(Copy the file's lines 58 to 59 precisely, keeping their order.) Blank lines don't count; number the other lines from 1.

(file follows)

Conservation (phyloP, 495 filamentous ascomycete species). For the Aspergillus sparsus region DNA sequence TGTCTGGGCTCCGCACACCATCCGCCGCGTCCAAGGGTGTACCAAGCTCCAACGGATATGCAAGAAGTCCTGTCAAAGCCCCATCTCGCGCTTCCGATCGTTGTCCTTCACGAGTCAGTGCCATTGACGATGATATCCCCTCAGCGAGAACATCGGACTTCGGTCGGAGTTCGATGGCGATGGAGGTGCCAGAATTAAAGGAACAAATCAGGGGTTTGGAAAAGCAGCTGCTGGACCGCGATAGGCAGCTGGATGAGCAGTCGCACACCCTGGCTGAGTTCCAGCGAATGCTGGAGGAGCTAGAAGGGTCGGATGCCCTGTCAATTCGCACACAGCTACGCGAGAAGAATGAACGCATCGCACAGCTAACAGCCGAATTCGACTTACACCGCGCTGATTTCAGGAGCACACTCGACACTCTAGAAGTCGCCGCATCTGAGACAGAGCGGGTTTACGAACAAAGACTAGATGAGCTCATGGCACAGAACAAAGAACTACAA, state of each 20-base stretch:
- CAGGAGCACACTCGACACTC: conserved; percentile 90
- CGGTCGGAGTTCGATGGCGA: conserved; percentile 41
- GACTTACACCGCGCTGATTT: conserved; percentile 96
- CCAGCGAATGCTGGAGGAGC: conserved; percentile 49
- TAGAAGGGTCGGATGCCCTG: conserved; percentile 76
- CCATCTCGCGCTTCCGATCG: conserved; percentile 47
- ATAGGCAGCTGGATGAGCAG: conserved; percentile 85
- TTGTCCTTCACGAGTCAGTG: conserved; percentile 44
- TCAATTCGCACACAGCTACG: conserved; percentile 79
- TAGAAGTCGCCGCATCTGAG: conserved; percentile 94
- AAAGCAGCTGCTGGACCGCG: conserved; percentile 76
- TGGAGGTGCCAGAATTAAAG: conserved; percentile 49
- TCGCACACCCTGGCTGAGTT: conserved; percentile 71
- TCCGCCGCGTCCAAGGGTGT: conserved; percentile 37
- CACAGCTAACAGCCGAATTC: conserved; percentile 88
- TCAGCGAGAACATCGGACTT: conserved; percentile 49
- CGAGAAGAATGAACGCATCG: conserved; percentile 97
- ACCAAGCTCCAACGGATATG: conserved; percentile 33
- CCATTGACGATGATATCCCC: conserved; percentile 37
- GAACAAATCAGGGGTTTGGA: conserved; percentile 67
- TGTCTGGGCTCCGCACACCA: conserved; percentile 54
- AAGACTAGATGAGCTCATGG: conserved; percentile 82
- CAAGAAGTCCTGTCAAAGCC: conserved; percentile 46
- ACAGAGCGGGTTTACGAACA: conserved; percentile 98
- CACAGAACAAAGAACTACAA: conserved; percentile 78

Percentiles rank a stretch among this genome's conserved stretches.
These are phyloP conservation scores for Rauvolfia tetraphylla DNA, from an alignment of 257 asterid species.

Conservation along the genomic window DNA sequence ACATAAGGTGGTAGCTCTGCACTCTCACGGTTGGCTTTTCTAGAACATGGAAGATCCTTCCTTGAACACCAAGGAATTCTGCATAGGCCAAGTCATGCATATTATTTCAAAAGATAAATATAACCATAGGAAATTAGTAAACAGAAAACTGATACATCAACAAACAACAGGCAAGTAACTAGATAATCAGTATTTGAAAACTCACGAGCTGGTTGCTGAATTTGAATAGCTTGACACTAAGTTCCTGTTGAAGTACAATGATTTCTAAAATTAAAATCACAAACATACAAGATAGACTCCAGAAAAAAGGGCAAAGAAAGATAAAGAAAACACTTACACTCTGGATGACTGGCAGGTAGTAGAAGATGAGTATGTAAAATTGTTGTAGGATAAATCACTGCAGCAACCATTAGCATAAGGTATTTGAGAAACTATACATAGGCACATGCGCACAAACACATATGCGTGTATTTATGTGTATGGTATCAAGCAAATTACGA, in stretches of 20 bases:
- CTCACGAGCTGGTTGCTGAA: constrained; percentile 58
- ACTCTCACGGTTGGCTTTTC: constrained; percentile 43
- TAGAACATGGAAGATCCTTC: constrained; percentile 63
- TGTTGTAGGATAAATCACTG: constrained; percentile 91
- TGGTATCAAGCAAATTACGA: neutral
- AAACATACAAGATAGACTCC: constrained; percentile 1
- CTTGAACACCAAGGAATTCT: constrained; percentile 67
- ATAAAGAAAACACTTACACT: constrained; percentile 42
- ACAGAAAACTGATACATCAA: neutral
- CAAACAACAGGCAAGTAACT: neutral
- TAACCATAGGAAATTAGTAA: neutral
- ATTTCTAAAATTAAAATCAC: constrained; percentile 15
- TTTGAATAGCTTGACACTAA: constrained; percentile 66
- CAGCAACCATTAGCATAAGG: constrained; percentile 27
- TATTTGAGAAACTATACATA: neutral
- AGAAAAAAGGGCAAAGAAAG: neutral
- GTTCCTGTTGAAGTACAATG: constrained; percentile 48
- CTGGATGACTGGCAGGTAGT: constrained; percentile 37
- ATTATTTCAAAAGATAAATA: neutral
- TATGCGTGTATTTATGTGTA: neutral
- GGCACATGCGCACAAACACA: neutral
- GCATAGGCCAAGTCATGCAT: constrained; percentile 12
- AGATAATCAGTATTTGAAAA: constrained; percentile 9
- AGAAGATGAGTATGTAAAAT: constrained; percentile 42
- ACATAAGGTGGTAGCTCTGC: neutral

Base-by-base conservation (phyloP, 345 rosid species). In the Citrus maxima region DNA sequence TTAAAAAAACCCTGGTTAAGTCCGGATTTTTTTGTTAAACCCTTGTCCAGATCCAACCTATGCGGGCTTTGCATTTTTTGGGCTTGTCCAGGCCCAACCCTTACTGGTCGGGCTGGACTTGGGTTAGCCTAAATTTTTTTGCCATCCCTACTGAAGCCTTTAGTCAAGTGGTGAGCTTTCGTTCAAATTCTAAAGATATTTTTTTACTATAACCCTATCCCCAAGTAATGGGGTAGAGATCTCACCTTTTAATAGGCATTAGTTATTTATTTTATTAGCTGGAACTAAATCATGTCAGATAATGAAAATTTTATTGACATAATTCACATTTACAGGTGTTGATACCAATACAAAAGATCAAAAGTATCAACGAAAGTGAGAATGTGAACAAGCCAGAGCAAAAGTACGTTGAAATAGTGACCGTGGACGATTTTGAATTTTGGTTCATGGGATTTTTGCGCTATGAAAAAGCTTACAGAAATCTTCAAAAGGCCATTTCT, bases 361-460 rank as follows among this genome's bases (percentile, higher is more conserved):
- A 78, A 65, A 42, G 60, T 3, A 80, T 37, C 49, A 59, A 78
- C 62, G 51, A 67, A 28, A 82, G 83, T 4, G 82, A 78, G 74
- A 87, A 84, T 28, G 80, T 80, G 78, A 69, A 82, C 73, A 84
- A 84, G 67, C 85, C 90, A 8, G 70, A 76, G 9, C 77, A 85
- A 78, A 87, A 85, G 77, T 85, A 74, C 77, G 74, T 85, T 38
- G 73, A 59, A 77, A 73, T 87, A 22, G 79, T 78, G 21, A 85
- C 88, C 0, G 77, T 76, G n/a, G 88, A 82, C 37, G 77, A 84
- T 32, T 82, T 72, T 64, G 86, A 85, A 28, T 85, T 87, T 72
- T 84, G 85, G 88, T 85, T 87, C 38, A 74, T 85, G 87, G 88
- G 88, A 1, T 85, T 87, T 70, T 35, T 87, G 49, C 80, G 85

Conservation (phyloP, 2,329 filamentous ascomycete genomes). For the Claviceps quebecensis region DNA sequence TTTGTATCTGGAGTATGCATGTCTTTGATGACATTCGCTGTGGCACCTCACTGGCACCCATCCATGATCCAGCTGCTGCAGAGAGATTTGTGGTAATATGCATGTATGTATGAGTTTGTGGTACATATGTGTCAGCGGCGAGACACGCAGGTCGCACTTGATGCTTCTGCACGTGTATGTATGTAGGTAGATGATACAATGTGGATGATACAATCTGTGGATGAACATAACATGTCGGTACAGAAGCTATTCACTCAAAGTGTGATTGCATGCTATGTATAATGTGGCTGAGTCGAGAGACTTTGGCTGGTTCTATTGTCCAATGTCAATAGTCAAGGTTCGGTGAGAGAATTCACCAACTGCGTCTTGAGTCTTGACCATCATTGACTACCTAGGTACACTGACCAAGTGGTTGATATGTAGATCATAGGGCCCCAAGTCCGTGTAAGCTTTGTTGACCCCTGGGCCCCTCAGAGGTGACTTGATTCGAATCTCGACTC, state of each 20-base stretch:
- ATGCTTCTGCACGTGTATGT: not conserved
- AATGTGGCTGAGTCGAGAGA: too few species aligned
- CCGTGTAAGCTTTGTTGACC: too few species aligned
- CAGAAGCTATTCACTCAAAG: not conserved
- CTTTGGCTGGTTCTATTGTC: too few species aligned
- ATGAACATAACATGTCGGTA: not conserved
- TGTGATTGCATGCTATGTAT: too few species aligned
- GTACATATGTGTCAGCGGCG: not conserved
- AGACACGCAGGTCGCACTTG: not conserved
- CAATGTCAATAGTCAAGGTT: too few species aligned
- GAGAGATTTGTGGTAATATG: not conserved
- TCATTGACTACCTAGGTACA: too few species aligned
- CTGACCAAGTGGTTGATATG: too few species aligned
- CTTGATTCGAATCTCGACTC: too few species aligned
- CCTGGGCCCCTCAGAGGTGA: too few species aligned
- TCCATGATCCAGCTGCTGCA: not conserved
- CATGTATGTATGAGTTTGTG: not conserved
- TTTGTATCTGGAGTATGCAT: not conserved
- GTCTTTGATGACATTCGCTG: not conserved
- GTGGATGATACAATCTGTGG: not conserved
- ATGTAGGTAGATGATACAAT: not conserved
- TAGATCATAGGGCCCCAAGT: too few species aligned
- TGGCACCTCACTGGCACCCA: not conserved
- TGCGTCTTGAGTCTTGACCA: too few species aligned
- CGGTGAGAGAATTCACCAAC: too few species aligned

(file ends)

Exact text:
- A 87, A 84, T 28, G 80, T 80, G 78, A 69, A 82, C 73, A 84
- A 84, G 67, C 85, C 90, A 8, G 70, A 76, G 9, C 77, A 85